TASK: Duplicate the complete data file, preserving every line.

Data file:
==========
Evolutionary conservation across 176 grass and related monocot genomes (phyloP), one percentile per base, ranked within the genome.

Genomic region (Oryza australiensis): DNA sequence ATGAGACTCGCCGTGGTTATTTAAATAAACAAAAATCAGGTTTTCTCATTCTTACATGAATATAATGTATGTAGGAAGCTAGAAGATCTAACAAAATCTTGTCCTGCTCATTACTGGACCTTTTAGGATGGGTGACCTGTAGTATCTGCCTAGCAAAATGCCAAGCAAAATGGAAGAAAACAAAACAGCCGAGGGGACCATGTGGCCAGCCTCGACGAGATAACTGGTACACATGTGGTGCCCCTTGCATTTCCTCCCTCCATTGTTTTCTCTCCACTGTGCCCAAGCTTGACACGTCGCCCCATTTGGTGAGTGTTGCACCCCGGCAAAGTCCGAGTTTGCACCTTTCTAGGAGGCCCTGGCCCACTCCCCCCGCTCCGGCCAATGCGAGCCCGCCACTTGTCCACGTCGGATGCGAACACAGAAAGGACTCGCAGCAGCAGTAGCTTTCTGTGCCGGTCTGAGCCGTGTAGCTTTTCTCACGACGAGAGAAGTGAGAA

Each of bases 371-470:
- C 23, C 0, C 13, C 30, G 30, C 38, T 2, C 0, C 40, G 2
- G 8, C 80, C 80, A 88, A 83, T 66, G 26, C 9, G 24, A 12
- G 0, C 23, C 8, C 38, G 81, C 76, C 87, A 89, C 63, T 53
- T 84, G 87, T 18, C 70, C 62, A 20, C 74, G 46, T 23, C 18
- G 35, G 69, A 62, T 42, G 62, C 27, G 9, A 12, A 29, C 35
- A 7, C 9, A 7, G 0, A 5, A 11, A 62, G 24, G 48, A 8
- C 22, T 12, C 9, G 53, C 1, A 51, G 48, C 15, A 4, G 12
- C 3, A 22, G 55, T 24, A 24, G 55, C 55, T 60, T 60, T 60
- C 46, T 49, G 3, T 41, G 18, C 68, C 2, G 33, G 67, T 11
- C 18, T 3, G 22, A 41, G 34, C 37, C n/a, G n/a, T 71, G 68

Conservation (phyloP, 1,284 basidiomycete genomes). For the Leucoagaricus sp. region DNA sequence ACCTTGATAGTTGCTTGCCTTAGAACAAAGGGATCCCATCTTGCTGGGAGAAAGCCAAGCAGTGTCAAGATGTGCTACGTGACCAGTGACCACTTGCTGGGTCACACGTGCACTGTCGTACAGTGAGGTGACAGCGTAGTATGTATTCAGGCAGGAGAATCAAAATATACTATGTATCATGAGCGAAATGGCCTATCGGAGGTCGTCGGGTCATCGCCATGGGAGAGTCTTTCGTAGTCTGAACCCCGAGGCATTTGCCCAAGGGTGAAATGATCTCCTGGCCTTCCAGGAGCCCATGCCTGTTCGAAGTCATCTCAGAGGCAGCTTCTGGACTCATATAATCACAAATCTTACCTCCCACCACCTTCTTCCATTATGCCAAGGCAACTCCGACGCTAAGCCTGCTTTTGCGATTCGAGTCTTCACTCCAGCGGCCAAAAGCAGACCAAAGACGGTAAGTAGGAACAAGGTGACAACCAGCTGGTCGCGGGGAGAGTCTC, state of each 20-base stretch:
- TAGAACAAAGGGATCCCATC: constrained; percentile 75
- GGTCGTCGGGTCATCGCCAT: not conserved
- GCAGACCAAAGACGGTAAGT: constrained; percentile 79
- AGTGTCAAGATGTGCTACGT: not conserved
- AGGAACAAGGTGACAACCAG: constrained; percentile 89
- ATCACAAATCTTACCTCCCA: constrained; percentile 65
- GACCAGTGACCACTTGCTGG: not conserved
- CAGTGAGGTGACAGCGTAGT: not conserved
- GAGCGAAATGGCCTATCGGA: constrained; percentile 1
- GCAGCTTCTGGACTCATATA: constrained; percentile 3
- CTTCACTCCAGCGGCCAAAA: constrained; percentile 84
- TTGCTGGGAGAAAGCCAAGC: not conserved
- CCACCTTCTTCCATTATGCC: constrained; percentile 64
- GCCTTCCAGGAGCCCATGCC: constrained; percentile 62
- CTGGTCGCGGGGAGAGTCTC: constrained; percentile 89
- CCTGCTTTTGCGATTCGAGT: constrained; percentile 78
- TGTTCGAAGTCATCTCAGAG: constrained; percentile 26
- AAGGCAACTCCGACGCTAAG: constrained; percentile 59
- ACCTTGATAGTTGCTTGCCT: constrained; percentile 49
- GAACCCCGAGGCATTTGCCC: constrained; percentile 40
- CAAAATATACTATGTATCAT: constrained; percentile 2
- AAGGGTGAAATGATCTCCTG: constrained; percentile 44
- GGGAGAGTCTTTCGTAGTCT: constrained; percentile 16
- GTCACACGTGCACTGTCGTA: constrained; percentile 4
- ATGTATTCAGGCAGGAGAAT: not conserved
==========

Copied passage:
Evolutionary conservation across 176 grass and related monocot genomes (phyloP), one percentile per base, ranked within the genome.

Genomic region (Oryza australiensis): DNA sequence ATGAGACTCGCCGTGGTTATTTAAATAAACAAAAATCAGGTTTTCTCATTCTTACATGAATATAATGTATGTAGGAAGCTAGAAGATCTAACAAAATCTTGTCCTGCTCATTACTGGACCTTTTAGGATGGGTGACCTGTAGTATCTGCCTAGCAAAATGCCAAGCAAAATGGAAGAAAACAAAACAGCCGAGGGGACCATGTGGCCAGCCTCGACGAGATAACTGGTACACATGTGGTGCCCCTTGCATTTCCTCCCTCCATTGTTTTCTCTCCACTGTGCCCAAGCTTGACACGTCGCCCCATTTGGTGAGTGTTGCACCCCGGCAAAGTCCGAGTTTGCACCTTTCTAGGAGGCCCTGGCCCACTCCCCCCGCTCCGGCCAATGCGAGCCCGCCACTTGTCCACGTCGGATGCGAACACAGAAAGGACTCGCAGCAGCAGTAGCTTTCTGTGCCGGTCTGAGCCGTGTAGCTTTTCTCACGACGAGAGAAGTGAGAA

Each of bases 371-470:
- C 23, C 0, C 13, C 30, G 30, C 38, T 2, C 0, C 40, G 2
- G 8, C 80, C 80, A 88, A 83, T 66, G 26, C 9, G 24, A 12
- G 0, C 23, C 8, C 38, G 81, C 76, C 87, A 89, C 63, T 53
- T 84, G 87, T 18, C 70, C 62, A 20, C 74, G 46, T 23, C 18
- G 35, G 69, A 62, T 42, G 62, C 27, G 9, A 12, A 29, C 35
- A 7, C 9, A 7, G 0, A 5, A 11, A 62, G 24, G 48, A 8
- C 22, T 12, C 9, G 53, C 1, A 51, G 48, C 15, A 4, G 12
- C 3, A 22, G 55, T 24, A 24, G 55, C 55, T 60, T 60, T 60
- C 46, T 49, G 3, T 41, G 18, C 68, C 2, G 33, G 67, T 11
- C 18, T 3, G 22, A 41, G 34, C 37, C n/a, G n/a, T 71, G 68

Conservation (phyloP, 1,284 basidiomycete genomes). For the Leucoagaricus sp. region DNA sequence ACCTTGATAGTTGCTTGCCTTAGAACAAAGGGATCCCATCTTGCTGGGAGAAAGCCAAGCAGTGTCAAGATGTGCTACGTGACCAGTGACCACTTGCTGGGTCACACGTGCACTGTCGTACAGTGAGGTGACAGCGTAGTATGTATTCAGGCAGGAGAATCAAAATATACTATGTATCATGAGCGAAATGGCCTATCGGAGGTCGTCGGGTCATCGCCATGGGAGAGTCTTTCGTAGTCTGAACCCCGAGGCATTTGCCCAAGGGTGAAATGATCTCCTGGCCTTCCAGGAGCCCATGCCTGTTCGAAGTCATCTCAGAGGCAGCTTCTGGACTCATATAATCACAAATCTTACCTCCCACCACCTTCTTCCATTATGCCAAGGCAACTCCGACGCTAAGCCTGCTTTTGCGATTCGAGTCTTCACTCCAGCGGCCAAAAGCAGACCAAAGACGGTAAGTAGGAACAAGGTGACAACCAGCTGGTCGCGGGGAGAGTCTC, state of each 20-base stretch:
- TAGAACAAAGGGATCCCATC: constrained; percentile 75
- GGTCGTCGGGTCATCGCCAT: not conserved
- GCAGACCAAAGACGGTAAGT: constrained; percentile 79
- AGTGTCAAGATGTGCTACGT: not conserved
- AGGAACAAGGTGACAACCAG: constrained; percentile 89
- ATCACAAATCTTACCTCCCA: constrained; percentile 65
- GACCAGTGACCACTTGCTGG: not conserved
- CAGTGAGGTGACAGCGTAGT: not conserved
- GAGCGAAATGGCCTATCGGA: constrained; percentile 1
- GCAGCTTCTGGACTCATATA: constrained; percentile 3
- CTTCACTCCAGCGGCCAAAA: constrained; percentile 84
- TTGCTGGGAGAAAGCCAAGC: not conserved
- CCACCTTCTTCCATTATGCC: constrained; percentile 64
- GCCTTCCAGGAGCCCATGCC: constrained; percentile 62
- CTGGTCGCGGGGAGAGTCTC: constrained; percentile 89
- CCTGCTTTTGCGATTCGAGT: constrained; percentile 78
- TGTTCGAAGTCATCTCAGAG: constrained; percentile 26
- AAGGCAACTCCGACGCTAAG: constrained; percentile 59
- ACCTTGATAGTTGCTTGCCT: constrained; percentile 49
- GAACCCCGAGGCATTTGCCC: constrained; percentile 40
- CAAAATATACTATGTATCAT: constrained; percentile 2
- AAGGGTGAAATGATCTCCTG: constrained; percentile 44
- GGGAGAGTCTTTCGTAGTCT: constrained; percentile 16
- GTCACACGTGCACTGTCGTA: constrained; percentile 4
- ATGTATTCAGGCAGGAGAAT: not conserved